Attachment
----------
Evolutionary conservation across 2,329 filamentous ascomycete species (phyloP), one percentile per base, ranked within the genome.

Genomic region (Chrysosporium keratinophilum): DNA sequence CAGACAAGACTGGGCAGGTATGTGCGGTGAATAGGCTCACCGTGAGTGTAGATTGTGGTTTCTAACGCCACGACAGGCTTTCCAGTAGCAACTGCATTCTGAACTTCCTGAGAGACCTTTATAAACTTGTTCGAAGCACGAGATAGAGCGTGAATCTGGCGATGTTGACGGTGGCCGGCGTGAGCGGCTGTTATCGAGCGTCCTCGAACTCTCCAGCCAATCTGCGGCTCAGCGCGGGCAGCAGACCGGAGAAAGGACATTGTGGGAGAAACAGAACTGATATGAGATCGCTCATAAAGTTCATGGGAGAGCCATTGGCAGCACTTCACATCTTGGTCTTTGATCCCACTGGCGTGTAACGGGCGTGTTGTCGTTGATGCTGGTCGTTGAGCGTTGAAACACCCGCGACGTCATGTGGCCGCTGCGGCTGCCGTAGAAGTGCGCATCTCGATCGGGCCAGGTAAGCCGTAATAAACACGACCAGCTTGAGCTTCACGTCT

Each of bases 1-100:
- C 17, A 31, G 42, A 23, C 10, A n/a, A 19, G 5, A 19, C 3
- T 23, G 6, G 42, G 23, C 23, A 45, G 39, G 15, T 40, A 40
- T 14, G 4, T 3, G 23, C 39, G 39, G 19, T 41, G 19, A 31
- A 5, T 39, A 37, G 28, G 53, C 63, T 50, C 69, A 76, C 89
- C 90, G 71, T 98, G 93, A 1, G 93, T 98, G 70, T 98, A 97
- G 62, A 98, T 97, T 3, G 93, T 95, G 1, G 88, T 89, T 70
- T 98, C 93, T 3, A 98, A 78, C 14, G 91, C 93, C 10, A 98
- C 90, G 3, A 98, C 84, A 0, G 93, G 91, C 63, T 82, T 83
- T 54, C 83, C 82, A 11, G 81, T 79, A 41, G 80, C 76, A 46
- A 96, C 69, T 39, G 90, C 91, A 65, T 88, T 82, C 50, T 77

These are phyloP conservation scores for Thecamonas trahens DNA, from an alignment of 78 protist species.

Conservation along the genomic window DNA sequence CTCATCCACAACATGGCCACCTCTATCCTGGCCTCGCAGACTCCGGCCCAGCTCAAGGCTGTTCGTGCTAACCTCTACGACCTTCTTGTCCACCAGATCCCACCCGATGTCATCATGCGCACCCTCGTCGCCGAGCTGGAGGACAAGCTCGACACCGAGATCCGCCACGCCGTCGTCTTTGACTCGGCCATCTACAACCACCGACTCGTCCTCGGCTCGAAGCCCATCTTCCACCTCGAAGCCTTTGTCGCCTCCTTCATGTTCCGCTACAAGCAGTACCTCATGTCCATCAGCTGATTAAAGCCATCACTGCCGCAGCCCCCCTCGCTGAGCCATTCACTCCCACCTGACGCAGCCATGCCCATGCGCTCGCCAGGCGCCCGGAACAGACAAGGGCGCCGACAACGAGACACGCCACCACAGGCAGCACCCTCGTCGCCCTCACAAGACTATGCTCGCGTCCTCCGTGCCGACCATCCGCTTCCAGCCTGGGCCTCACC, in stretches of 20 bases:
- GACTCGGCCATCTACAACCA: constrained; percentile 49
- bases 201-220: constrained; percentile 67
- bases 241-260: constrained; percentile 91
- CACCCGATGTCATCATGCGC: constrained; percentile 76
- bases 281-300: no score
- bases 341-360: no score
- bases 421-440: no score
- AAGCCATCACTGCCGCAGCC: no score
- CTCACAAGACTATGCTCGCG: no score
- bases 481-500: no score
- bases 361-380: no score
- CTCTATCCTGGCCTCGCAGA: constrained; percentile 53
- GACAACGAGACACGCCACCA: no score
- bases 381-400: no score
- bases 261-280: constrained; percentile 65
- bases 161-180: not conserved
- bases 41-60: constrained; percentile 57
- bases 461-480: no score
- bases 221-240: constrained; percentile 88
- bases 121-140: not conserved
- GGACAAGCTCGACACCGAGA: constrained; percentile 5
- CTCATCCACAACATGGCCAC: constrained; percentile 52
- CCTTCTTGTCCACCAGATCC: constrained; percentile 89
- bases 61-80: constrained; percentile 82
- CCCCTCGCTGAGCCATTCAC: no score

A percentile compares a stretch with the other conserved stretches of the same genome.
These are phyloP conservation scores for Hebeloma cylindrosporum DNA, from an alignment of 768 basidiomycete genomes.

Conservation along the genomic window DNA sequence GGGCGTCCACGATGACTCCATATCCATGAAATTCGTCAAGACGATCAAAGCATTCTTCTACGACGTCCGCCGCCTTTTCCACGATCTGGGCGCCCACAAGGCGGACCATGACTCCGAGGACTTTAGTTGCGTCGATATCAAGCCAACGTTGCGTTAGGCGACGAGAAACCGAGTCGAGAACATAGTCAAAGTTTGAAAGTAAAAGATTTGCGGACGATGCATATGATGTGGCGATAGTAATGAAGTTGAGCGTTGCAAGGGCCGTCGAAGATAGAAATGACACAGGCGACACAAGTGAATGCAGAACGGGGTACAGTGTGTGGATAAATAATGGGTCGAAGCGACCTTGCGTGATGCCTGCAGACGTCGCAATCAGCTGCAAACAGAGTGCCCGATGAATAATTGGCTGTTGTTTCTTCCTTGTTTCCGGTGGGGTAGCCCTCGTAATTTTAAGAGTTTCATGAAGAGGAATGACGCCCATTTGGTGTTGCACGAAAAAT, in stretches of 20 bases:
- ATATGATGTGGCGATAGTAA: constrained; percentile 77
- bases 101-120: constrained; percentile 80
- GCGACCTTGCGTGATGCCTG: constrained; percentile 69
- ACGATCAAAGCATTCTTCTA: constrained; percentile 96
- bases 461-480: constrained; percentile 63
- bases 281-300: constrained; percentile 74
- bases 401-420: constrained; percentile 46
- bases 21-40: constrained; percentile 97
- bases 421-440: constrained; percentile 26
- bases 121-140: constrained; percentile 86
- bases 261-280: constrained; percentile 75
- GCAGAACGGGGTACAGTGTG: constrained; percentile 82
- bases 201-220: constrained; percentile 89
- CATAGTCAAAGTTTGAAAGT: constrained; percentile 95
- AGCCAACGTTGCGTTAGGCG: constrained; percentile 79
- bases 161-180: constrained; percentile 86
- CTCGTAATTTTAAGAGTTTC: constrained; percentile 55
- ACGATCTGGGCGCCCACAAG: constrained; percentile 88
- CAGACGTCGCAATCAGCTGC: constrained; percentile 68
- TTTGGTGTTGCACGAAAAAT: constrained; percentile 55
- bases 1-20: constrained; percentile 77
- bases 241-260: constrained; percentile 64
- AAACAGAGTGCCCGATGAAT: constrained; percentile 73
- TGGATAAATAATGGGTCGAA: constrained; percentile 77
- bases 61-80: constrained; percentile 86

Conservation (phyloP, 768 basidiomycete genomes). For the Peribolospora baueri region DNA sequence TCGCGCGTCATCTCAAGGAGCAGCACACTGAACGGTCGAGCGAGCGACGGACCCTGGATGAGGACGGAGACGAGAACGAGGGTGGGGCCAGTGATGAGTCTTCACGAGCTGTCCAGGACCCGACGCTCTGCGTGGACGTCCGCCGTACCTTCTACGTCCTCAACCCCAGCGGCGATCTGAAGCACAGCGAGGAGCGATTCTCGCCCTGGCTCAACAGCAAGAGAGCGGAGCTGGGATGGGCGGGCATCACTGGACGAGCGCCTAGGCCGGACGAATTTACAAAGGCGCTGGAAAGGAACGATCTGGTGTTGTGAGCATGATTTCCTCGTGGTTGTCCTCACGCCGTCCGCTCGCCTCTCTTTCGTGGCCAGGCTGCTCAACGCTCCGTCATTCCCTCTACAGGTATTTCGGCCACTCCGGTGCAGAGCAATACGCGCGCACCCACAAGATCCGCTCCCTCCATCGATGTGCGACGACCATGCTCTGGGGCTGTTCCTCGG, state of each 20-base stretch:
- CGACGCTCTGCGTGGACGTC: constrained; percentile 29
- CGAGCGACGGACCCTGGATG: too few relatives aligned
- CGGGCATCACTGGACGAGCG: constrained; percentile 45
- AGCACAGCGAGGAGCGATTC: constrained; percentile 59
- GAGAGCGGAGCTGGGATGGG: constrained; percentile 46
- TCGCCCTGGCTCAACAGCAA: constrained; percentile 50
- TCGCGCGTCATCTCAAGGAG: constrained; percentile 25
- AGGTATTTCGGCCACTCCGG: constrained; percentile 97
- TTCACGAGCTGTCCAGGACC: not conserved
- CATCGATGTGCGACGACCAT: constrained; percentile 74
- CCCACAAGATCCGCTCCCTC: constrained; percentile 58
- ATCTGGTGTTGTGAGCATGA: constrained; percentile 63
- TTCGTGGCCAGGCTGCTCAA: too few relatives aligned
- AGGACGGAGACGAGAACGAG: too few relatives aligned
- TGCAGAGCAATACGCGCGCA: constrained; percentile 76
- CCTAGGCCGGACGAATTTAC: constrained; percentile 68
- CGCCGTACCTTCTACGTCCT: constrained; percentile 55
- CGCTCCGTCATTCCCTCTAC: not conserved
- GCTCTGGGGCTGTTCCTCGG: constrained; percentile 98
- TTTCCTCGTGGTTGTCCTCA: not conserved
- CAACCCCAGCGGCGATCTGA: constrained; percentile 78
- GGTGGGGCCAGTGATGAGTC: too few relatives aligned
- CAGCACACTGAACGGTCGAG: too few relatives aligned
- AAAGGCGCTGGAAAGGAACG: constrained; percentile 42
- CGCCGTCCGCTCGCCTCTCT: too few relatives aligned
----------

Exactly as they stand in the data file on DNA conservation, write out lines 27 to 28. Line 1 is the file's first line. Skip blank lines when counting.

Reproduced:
- CTCTATCCTGGCCTCGCAGA: constrained; percentile 53
- GACAACGAGACACGCCACCA: no score